Some 100 Ibans from 15 longhouses in upper Sebangan in Simunjan, Sarawak, appeared en masse at the Kuching High Court this morning, to sue two logging companies, two of their own government-appointed village leaders and the Sarawak government.
The Iban, accused by logging company Royal Billion of setting fire to a local logging camp on Oct 15, announced they are taking the fight for their Native Customary Rights (NCR) lands to court.
The 15 villages are proprietors, occupiers, holders and claimants of NCR lands surrounding Kampung Entanggor, Ensika, Lumut, Arus Dayak, Tongkah Dayak, Tongkah Dayak Lubuk Manta, Tongkah Dayak Atas, Tongkah Dayak Rumah Panjai, Lunying, Belimbing Besi, Ketimbong and Bajong Ili, Bajong Ili Atas, Bajong Ili Tengah, Bajong Ili Baruh.
The villagers say their lands have been invaded and damaged by Royal Billion loggers, business partners with Quality Concrete, a timber licensee partly owned by Roziah @ Raziah Mahmud (left), sister of Taib Mahmud, chief minister and the minister responsible for granting the concession.
The Iban landowners have named as defendants timber concession licence holder Quality Concrete Holdings Berhad, contractor Royal Billion Sdn Bhd, as well as two community leaders, Penghulu Merum anak Babu of Kampung Arus, Sebangan and Tua Kampung Agu anak Kaleng of Kampung Bajong Ili, as well as the Sarawak government.
Village leaders named as defendants
Roziah @ Raziah Mahmud is one of the main shareholders of Quality Concrete Holdings, and also a director of the company. Another family-related shareholder of the company is Hamed Sepawi, the first cousin of the chief minister, reported to be worth at least RM600 million.
This legal action against the Penghulu (community leader) and Tua Kampung (village chief) is unusual. The villagers say this is because the two leaders had taken the side of the loggers against their own communities.
The two leaders are said to have claimed to represent the communities in allowing the companies to log in the villagers’ communal forests. However, the vast majority of the villagers have never consented to their communal forests being logged.
It is very rare in land rights cases in which villagers have included their government-appointed leaders as defendants. It is a sign that many rural Sarawakian villagers are rejecting authority imposed on them by those backing the loggers. They have refused to accept infringement of their rights when their appointed leaders do not have the villagers’ consent.
In contrast, several anti-logging village leaders among the Iban, Penan and other communities have had their office revoked, or have been denied government recognition. They have had their Penghulu and Tua Kampung posts and allowances revoked when they have stood with their respective villagers in defending their NCR rights against logging and plantation companies.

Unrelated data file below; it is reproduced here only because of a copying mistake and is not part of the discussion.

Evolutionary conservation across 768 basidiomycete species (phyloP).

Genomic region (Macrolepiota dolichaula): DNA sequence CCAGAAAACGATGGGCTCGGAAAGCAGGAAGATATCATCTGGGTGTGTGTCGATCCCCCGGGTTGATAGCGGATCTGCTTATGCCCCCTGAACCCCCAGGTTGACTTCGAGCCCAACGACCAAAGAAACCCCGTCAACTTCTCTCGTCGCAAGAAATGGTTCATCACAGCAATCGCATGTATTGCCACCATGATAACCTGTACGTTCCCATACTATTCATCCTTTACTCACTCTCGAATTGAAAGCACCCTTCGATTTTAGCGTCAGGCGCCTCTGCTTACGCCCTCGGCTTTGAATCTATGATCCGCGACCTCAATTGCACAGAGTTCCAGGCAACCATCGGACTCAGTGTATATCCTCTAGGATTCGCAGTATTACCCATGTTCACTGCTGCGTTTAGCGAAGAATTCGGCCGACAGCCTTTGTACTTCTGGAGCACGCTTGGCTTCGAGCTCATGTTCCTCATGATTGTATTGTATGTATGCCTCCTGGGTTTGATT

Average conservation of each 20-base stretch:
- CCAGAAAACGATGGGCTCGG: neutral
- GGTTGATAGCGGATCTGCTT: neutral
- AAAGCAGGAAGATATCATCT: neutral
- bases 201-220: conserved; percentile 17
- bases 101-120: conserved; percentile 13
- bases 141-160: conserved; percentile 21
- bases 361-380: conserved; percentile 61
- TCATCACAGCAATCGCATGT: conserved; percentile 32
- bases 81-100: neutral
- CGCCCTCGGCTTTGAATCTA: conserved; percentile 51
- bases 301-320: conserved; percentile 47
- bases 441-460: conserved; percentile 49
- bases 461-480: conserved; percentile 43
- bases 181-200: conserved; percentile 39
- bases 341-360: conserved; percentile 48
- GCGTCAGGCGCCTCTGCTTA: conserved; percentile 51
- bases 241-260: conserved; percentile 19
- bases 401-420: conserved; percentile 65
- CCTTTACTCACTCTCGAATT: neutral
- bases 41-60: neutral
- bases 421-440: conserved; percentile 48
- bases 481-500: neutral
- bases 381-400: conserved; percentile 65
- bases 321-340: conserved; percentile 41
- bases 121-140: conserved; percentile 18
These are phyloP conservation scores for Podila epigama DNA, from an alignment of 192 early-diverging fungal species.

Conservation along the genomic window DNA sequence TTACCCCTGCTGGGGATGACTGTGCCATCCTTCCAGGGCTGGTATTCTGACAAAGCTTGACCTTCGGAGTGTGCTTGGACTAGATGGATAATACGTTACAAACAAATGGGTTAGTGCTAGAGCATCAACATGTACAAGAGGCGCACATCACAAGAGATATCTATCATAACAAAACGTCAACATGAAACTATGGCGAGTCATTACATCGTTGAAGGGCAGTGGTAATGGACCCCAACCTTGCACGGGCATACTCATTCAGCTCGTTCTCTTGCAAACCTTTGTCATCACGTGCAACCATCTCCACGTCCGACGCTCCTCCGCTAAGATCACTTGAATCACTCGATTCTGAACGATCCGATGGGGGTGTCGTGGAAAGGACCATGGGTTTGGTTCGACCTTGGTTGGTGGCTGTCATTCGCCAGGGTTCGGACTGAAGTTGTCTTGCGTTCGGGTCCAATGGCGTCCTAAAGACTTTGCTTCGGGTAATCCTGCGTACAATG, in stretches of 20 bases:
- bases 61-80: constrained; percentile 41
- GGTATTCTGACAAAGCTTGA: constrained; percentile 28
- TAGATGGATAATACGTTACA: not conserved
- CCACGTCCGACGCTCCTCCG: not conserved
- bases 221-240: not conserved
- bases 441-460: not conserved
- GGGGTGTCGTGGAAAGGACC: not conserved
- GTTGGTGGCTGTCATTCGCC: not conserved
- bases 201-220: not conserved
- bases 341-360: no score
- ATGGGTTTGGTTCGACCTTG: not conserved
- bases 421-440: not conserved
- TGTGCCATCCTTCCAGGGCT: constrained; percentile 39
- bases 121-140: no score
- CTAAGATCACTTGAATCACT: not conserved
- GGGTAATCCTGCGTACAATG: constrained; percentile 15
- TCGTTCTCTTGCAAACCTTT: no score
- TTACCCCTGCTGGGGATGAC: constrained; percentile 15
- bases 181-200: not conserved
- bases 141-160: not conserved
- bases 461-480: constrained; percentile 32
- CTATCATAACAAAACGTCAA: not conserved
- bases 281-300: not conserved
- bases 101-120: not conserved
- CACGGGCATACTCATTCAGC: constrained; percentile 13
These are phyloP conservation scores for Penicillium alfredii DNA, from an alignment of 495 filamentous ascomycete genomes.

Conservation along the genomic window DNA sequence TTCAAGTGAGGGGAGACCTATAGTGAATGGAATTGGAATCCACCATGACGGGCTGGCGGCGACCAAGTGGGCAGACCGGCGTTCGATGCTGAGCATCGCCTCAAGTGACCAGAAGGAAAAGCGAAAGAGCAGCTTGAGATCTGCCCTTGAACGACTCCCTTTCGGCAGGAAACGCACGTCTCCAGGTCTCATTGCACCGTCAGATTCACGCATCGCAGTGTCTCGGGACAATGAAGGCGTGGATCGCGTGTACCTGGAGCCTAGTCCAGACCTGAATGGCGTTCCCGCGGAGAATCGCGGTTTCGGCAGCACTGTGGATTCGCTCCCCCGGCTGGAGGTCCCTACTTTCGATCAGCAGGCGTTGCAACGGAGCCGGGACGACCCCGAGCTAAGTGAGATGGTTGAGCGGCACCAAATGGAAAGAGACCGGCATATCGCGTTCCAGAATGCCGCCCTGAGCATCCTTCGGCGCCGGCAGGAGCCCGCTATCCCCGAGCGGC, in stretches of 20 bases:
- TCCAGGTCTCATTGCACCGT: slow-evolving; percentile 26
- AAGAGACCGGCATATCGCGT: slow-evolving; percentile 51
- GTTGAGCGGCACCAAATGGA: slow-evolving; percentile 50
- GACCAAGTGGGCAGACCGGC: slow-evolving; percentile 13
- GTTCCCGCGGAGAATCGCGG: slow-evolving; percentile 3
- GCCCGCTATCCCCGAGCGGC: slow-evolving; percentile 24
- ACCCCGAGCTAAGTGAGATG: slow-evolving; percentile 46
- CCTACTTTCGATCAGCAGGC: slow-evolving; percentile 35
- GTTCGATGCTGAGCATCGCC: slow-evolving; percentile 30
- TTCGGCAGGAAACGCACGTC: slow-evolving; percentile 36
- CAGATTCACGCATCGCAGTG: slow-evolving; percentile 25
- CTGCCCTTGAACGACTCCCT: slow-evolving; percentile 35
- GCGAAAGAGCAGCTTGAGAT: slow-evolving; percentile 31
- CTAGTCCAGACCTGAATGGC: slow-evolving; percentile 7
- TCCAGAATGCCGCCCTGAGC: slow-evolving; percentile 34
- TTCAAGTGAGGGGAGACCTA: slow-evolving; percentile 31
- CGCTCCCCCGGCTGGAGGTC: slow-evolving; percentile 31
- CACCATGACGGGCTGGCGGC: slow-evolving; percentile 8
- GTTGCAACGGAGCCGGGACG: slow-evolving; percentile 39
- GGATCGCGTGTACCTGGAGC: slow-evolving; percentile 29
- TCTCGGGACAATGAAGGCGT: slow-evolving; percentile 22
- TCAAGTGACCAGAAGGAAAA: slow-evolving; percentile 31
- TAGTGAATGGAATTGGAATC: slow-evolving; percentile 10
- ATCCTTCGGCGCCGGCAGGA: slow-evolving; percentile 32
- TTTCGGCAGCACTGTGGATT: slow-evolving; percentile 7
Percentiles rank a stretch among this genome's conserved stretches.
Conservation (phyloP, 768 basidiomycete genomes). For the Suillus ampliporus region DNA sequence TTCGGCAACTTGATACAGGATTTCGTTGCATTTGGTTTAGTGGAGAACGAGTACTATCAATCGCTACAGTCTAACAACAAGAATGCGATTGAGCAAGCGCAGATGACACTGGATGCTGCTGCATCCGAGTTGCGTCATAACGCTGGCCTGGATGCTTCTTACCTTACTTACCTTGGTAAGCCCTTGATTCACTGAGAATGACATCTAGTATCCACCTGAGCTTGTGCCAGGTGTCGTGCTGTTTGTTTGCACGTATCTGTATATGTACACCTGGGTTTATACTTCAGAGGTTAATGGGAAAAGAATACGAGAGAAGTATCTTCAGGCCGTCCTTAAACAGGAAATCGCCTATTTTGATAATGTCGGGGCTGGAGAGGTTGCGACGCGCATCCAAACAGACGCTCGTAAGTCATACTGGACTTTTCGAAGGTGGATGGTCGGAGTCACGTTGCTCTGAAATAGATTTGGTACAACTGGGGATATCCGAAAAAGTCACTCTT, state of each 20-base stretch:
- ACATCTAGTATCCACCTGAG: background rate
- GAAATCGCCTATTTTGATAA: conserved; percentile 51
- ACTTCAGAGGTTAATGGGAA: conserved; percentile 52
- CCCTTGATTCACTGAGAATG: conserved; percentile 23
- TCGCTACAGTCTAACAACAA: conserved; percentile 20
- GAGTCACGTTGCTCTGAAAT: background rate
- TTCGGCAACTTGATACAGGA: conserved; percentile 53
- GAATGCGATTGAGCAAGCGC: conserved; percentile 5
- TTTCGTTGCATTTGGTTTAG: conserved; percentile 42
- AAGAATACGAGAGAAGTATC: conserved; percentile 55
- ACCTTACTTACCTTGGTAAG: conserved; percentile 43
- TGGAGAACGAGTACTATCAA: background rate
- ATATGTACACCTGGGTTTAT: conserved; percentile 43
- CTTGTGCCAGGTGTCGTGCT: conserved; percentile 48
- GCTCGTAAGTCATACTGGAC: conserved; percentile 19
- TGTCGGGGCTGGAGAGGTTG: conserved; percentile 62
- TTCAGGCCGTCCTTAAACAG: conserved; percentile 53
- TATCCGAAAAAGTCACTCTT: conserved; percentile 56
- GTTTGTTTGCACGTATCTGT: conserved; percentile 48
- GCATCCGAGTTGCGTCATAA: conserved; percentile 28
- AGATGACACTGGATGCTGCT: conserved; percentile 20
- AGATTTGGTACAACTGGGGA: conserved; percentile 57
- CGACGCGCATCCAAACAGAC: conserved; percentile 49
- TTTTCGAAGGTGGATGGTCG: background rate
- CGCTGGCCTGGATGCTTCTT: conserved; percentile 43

Ibans reject company overtures
Lead Plaintiff, Numpang anak Suntai, one of the seven villagers who were arrested on Oct 22 and detained until Oct 25 told Malaysiakini at the courthouse press briefing of the injustice inflicted on the villagers. “This injustice has to stop!” Numpang emphasised. “If you want to create wealth, create through the proper way.” Numpang then insisted that the creation of wealth for the companies “not come through the blood and sweat of our people.”
Seven villagers were recently arrested and subsequently freed on police bail, after the Sibu-based contractor, Royal Billion Sdn Bhd, alleged that villagers had burnt and destroyed machinery and property at the logging camp belonging to the company.
The arrest of seven Iban organisers on Oct 22 occurred against a backdrop of some 30 police reports lodged by the longhouses. The villagers lodged the reports against Royal Billion and Quality Concrete for trespassing and logging in their communal forests.
However, the police have never taken any action against the companies. There has been no sign of police investigations, not even of cursory interviews, into the reports of trespassing and illegal logging.
Sarawak PKR chairperson Baru Bian and state information chief See Chee How, both prominent land rights lawyers, represented the 15 villages in filing the case at the Kuching High Court today.
The lawyers explained that the plaintiffs’ communal forests and lands are actually outside of the timber concession boundaries. However, the companies had encroached onto the villagers’ lands without permission and had logged the people’s forests.
Baru Bian added that this case is the latest in the hundreds of NCR land rights claims filed in the Sarawak High Court over the past two decades.
The difference in this case is the highly publicised link to Taib Mahmud, the chief minister and the minister responsible for issuing the logging concession to a company partly owned by his sister and his cousin.